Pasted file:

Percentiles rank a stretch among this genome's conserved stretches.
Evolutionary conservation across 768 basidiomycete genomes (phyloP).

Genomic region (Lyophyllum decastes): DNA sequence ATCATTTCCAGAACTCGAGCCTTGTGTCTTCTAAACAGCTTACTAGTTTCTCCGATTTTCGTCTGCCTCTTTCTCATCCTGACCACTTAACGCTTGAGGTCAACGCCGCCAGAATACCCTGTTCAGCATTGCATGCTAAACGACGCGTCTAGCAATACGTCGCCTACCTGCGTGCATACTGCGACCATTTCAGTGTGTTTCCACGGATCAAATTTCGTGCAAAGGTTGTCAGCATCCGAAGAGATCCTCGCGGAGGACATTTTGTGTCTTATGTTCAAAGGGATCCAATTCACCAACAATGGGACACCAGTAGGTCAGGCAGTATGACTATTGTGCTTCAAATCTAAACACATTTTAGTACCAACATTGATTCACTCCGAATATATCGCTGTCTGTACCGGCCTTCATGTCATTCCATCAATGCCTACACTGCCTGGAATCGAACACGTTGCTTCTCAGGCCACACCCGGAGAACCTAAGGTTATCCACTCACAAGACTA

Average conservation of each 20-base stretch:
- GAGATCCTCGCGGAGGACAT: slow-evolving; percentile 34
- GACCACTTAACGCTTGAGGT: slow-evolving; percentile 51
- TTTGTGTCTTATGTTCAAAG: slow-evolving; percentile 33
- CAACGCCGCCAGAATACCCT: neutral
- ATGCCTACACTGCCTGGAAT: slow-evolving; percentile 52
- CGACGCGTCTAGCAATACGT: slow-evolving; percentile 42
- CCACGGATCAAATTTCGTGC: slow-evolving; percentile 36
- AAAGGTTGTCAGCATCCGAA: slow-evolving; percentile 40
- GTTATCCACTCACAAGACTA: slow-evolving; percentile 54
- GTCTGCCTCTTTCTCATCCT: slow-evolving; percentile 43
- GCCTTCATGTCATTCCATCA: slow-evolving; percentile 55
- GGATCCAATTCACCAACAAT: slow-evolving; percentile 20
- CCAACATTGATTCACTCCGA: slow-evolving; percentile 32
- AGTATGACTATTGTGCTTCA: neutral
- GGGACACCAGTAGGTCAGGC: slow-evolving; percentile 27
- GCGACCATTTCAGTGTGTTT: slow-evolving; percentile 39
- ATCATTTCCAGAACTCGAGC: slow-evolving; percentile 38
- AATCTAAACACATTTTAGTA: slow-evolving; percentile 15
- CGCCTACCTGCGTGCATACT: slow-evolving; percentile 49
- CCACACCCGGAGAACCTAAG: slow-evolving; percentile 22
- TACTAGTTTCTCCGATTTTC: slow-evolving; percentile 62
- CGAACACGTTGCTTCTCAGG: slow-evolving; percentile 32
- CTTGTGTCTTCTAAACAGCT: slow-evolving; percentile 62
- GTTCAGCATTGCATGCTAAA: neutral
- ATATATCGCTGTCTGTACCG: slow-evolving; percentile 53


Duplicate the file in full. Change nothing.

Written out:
Percentiles rank a stretch among this genome's conserved stretches.
Evolutionary conservation across 768 basidiomycete genomes (phyloP).

Genomic region (Lyophyllum decastes): DNA sequence ATCATTTCCAGAACTCGAGCCTTGTGTCTTCTAAACAGCTTACTAGTTTCTCCGATTTTCGTCTGCCTCTTTCTCATCCTGACCACTTAACGCTTGAGGTCAACGCCGCCAGAATACCCTGTTCAGCATTGCATGCTAAACGACGCGTCTAGCAATACGTCGCCTACCTGCGTGCATACTGCGACCATTTCAGTGTGTTTCCACGGATCAAATTTCGTGCAAAGGTTGTCAGCATCCGAAGAGATCCTCGCGGAGGACATTTTGTGTCTTATGTTCAAAGGGATCCAATTCACCAACAATGGGACACCAGTAGGTCAGGCAGTATGACTATTGTGCTTCAAATCTAAACACATTTTAGTACCAACATTGATTCACTCCGAATATATCGCTGTCTGTACCGGCCTTCATGTCATTCCATCAATGCCTACACTGCCTGGAATCGAACACGTTGCTTCTCAGGCCACACCCGGAGAACCTAAGGTTATCCACTCACAAGACTA

Average conservation of each 20-base stretch:
- GAGATCCTCGCGGAGGACAT: slow-evolving; percentile 34
- GACCACTTAACGCTTGAGGT: slow-evolving; percentile 51
- TTTGTGTCTTATGTTCAAAG: slow-evolving; percentile 33
- CAACGCCGCCAGAATACCCT: neutral
- ATGCCTACACTGCCTGGAAT: slow-evolving; percentile 52
- CGACGCGTCTAGCAATACGT: slow-evolving; percentile 42
- CCACGGATCAAATTTCGTGC: slow-evolving; percentile 36
- AAAGGTTGTCAGCATCCGAA: slow-evolving; percentile 40
- GTTATCCACTCACAAGACTA: slow-evolving; percentile 54
- GTCTGCCTCTTTCTCATCCT: slow-evolving; percentile 43
- GCCTTCATGTCATTCCATCA: slow-evolving; percentile 55
- GGATCCAATTCACCAACAAT: slow-evolving; percentile 20
- CCAACATTGATTCACTCCGA: slow-evolving; percentile 32
- AGTATGACTATTGTGCTTCA: neutral
- GGGACACCAGTAGGTCAGGC: slow-evolving; percentile 27
- GCGACCATTTCAGTGTGTTT: slow-evolving; percentile 39
- ATCATTTCCAGAACTCGAGC: slow-evolving; percentile 38
- AATCTAAACACATTTTAGTA: slow-evolving; percentile 15
- CGCCTACCTGCGTGCATACT: slow-evolving; percentile 49
- CCACACCCGGAGAACCTAAG: slow-evolving; percentile 22
- TACTAGTTTCTCCGATTTTC: slow-evolving; percentile 62
- CGAACACGTTGCTTCTCAGG: slow-evolving; percentile 32
- CTTGTGTCTTCTAAACAGCT: slow-evolving; percentile 62
- GTTCAGCATTGCATGCTAAA: neutral
- ATATATCGCTGTCTGTACCG: slow-evolving; percentile 53